Well programmed The concert was well programmed, interspersing Irish folk songs with the more serious “concertos” and “sonatas”. Grand titles, but these were on the whole quite small scale works. The full instrumental ensemble played the opening pieces by Turlough O’Carolan with lively engagement. The descant recorder, while beautifully played, unfortunately lost clarity in the reverberant acoustic of the church. The other recorder pieces employed the treble and tenor which were better suited. Kornel played with sustained and even tone The Sonata in A minor by William Viner was in the style of his Italian teacher Arcangelo Corelli. My favourite was the slow movement which Kornel played with sustained and even tone, again well suited to the acoustic.

Need to hear more of Monika playing solo Monika’s French Double Harpsichord continuo expertly filled out the textures. We were however treated to a solo in the slow movement of the final work “A Celebrated Concerto for the Harpsichord” by Thomas Roseingrave. I would like to hear more of this magnificent instrument and Monika’s playing in a solo capacity.

Ecstatic voice was filled with yearning It was satisfying to hear folksongs sung by a voice with even tone throughout the vocal range. I especially enjoyed “The Wind That Shakes the Barley”. The delicately ornamented melodic line in the ecstatic voice was filled with yearning. A wistful harp supported beautifully.

A thoroughly enjoyable concert. I will be attending their concerts whenever possible in future.

‘The Mannheim School’, Friday 14 November, Balmain

by Liliane Clarke

‘Come and experience the sound of the emerging clarinet in the Mannheim School’ says the promotional blurb, and so we did in a delightful evening concert by Sydney Consort in Balmain’s St Augustine’s Catholic Church. Despite a last minute change from cello to recorder, and a resulting rejig in repertoire, the evening was a special journey through the period, each piece showcasing aspects of the school itself.

Two Stamitz men Not surprisingly then, the first two pieces were by the two generations of Stamitz men – founder Johann and Karl, Johann’s son, which began the concert. A magical Quartetto in F Major filled the resonant church, with specialist early music recorder player Hans–Dieter Michatz’s playful and crisp playing leading the melodic homophonic texture of the piece, a characteristic of the school. Lawrence Dobell, principal clarinet with the Sydney Symphony Orchestra, beautifully performed the clarinet lines to show the early development of the instrument itself.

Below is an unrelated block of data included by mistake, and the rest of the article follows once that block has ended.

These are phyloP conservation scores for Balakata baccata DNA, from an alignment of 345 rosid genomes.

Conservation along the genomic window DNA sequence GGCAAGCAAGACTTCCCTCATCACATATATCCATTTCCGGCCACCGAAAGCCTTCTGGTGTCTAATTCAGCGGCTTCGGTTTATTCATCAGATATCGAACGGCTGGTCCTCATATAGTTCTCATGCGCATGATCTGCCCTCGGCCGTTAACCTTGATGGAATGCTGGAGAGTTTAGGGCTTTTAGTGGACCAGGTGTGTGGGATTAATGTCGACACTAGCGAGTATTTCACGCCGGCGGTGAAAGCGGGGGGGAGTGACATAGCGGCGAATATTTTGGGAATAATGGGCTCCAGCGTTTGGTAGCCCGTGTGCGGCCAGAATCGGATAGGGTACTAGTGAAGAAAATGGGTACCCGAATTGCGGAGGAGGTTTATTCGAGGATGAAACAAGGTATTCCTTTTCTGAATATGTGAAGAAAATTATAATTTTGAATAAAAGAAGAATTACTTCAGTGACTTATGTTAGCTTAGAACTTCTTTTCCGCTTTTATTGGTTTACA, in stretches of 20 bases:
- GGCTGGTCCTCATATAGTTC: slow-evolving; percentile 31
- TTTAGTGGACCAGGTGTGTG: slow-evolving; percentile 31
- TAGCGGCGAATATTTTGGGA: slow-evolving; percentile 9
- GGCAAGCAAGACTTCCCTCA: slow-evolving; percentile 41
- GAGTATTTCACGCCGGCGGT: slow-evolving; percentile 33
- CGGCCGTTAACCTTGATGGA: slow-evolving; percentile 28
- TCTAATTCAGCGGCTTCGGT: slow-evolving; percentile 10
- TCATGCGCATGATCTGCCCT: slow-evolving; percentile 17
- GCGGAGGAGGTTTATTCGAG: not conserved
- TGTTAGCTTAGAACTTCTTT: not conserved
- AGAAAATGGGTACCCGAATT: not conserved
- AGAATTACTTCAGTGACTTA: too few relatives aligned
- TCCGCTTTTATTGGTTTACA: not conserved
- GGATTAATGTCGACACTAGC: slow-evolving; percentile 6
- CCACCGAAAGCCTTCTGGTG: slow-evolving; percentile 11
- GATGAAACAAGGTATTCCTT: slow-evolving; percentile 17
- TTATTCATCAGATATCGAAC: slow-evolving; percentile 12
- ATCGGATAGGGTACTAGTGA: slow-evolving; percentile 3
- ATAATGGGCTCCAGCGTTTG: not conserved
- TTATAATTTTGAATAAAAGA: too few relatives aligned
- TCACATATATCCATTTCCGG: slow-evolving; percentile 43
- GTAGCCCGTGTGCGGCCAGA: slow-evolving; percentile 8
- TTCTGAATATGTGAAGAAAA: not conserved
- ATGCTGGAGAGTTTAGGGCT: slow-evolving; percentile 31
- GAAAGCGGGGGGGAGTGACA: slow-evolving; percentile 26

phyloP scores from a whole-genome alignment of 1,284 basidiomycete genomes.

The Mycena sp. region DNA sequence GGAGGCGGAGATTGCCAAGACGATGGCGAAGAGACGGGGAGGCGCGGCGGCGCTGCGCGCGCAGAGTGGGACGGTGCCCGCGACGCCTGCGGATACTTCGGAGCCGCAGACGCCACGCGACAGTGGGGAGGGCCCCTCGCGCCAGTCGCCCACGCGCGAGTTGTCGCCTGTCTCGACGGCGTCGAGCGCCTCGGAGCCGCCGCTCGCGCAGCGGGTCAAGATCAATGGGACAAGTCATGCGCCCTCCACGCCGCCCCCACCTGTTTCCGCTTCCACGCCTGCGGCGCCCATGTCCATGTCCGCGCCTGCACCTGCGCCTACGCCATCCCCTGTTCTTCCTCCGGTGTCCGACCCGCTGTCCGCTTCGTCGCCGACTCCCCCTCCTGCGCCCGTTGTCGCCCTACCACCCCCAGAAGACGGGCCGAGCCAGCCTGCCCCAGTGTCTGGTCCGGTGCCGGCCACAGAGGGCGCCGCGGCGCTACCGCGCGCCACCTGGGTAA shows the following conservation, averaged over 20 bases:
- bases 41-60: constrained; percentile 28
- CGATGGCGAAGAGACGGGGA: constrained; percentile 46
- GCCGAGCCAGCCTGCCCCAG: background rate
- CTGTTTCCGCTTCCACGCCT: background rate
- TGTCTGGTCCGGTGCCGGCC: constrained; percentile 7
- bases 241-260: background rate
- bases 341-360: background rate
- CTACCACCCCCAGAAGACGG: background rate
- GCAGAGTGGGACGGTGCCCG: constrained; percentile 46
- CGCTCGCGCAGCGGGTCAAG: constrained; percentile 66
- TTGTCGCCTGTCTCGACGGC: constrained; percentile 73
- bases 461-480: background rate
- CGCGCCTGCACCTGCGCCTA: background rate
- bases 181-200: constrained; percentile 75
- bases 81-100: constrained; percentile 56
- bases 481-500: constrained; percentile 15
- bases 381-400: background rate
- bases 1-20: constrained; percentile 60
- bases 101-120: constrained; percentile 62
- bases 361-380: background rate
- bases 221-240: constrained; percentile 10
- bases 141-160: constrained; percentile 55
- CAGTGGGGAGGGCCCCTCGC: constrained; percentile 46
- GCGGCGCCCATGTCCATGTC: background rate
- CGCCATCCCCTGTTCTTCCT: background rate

Period performance Johann Stamitz’s Sonate in D Major featured Sydney Consort Artistic Directors harpsichordist Monika Kornel and violinist Stan Kornel on their period instruments, as their rich and adept lines told a musical story of synchronicity and perfect phrasing. Franz Danzi’s Sonate Concertante in B flat Major for clarinet and harpsichord showed again Dobell’s gorgeous feel and virtuosity. After Toeschi’s Trio in A Major and Ignaz Holzbauer’s Sinfonia a Tre, it was time for ‘the sound of greatness” as Stan Kornel announced Mozart’s Sonate in G Major KV27, one of his ‘childhood violin sonatas for keyboard and violin’. Written when he was only nine years old, and performed and published in The Hague in 1766 when he was only ten, the longer violin phrases immediately stood out with Monika’s stirring playing on her cherished French Double Harpsichord.

A perfect musical dialogue Holzbauer’s Quartet in C Minor brought the four players together again, with a perfect musical dialogue between recorder and clarinet finishing the evening. The Sydney Consort certainly live up to their reputation of ‘an energetic ensemble devoted to early music with high energy performers’ – their passion and sheer joy of bringing early music to life is incredibly rewarding.

Catch Sydney Consort for an Irish Baroque celebration on 20 February in 2015 in Balmain.

Strings–Sackbuts–Serpent

By Roger Donbavand

Link to article

A fascinating title for a really fascinating CD. One which grows on you with repeated hearings. The music on the disc is of the Baroque period, ie sixteenth and seventeenth centuries so what might be described as ‘early music’. But this is not the showy music of the Baroque, but more intimate music designed to be listened to in more intimate surroundings and absorbed and contemplated on. So have a glass or red (or white) put this disc on, light some candles and drift away to this earlier period.

Two things fascinated me:

The instruments used – OK, some are the familiar, ie the violin and possibly the viola d’amore but also we have a sackbut, a serpent and a cembalo – are we at Taronga Zoo – no these were all instruments used in that period and they have fascinating sounds. If you listen to track five there is a piece called ‘Ave Generosa’ for solo serpent. This instrument, so the great CD booklet states, was invented to keep a guy’s choir in tune in 1590 and ‘given that the holes are drilled to fit the size of the player’s hands and not for any acoustic reason, it is a sad reflection of the quality of the choir indeed!’. Some of the sounds that The Sydney Consort make are great – there are some wonderful gurgling ones in a piece by Johann Joseph Fux (an unfortunate name if ever there was).

Indeed the other fascinating things about this CD are the amazing composers on it – some of whom where amazing people like Hildegard von Bingen who we are told was consulted by popes, kings and bishops. She apparently used the curative powers of natural objects for healing, and wrote treatises about the medical uses of plants, animals, trees and…stones! There are lots more insights like this in the booklet. The photos of the instruments and when they were made and of The Sydney Consort also add to what is a lovely CD.

Oh, and I do like the acoustics of St Augustine’s Church in Balmain where the CD was recorded. So buy for these winter evenings with a glass of red (or white)!